First, evaluate your daily schedule. Find at least 15 minutes of every day—that’s right, every day—to dedicate to writing. Whether it means you have to wake up 15 minutes earlier, go to bed 15 minutes later, eat lunch faster, take a notepad into the bathroom—whatever it takes, you have to make time to write. It’s the one and only definitive prerequisite to being a writer.
Another option that works for me is to set the timer for 45 minutes. Write until it goes off, get up from your computer, and take a fifteen minute break doing something completely different. You’ll return full of energy and enthusiasm. I promise.
I read somewhere that an author should read 10,000 words for every 1,000 she writes. Imagine, a job that encourages … no, mandates! … that I read. Perfect.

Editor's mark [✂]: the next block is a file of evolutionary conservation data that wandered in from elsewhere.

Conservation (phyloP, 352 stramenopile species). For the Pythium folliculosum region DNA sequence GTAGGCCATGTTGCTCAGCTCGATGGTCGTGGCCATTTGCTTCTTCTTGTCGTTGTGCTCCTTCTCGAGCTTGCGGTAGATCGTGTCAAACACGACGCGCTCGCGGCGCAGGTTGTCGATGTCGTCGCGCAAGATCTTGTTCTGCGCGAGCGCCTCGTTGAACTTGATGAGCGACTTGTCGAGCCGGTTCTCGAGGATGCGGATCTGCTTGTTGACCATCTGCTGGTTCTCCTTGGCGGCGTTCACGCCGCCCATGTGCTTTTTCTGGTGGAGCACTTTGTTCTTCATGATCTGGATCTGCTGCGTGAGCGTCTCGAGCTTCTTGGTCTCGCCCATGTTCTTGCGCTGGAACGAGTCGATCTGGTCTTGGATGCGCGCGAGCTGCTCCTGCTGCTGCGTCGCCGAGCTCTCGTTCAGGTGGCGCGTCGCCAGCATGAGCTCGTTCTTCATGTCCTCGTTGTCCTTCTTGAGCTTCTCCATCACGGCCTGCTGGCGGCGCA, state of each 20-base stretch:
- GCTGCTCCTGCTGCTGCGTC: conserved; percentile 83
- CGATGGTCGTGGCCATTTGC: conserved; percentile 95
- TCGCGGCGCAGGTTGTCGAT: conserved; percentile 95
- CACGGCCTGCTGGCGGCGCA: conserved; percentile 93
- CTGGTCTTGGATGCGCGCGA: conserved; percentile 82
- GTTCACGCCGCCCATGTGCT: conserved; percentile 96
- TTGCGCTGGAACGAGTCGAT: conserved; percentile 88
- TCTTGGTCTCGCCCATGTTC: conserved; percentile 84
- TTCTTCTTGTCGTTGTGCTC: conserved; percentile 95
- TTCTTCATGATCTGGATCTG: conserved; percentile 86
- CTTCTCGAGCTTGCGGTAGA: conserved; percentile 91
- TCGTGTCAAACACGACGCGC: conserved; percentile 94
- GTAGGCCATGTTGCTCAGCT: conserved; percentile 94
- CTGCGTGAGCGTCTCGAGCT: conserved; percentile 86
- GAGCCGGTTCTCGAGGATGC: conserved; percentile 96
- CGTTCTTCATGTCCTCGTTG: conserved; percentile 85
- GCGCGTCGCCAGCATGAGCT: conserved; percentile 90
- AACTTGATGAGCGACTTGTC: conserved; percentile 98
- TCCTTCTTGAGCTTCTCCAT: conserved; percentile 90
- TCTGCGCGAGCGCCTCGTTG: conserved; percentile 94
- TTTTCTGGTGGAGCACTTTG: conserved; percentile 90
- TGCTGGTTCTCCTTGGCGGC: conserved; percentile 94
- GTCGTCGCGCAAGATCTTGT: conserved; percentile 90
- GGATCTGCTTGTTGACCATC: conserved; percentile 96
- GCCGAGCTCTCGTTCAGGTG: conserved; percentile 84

Speaking of perfect, my husband Wayne Reidinger took this photo from our back yard. A perfect rainbow. And the pot at the end of this rainbow for me: Completion of my second mystery. Not quite there yet, but enroute. In the meantime, I can read. Read! And read.
I think Robert Blake Whitehill expresses the read-to-write philosophy best in his January 1, 2016 guest post on “The Writer’s Digs” by Brian Klems:
Yes, this really is about writing. So, I mean it. Read everything. Authors can get so swept up in our core writing, feeding the ravenous social media beastie, and schlepping hither and yon for signings, that the window for reading narrows into a gunslit blocking all but a ray or two of literary sunlight. Focus on your subject area, but also broaden your tastes. You’ll have a deeper reservoir of tropes and details in which to dip your quill. Refreshing your inner author with invigorating reading will help prevent your style from becoming stale. The evocative power of reading is what inspired you to write in the first place, isn’t it? Stay connected to that wellspring of fresh ideas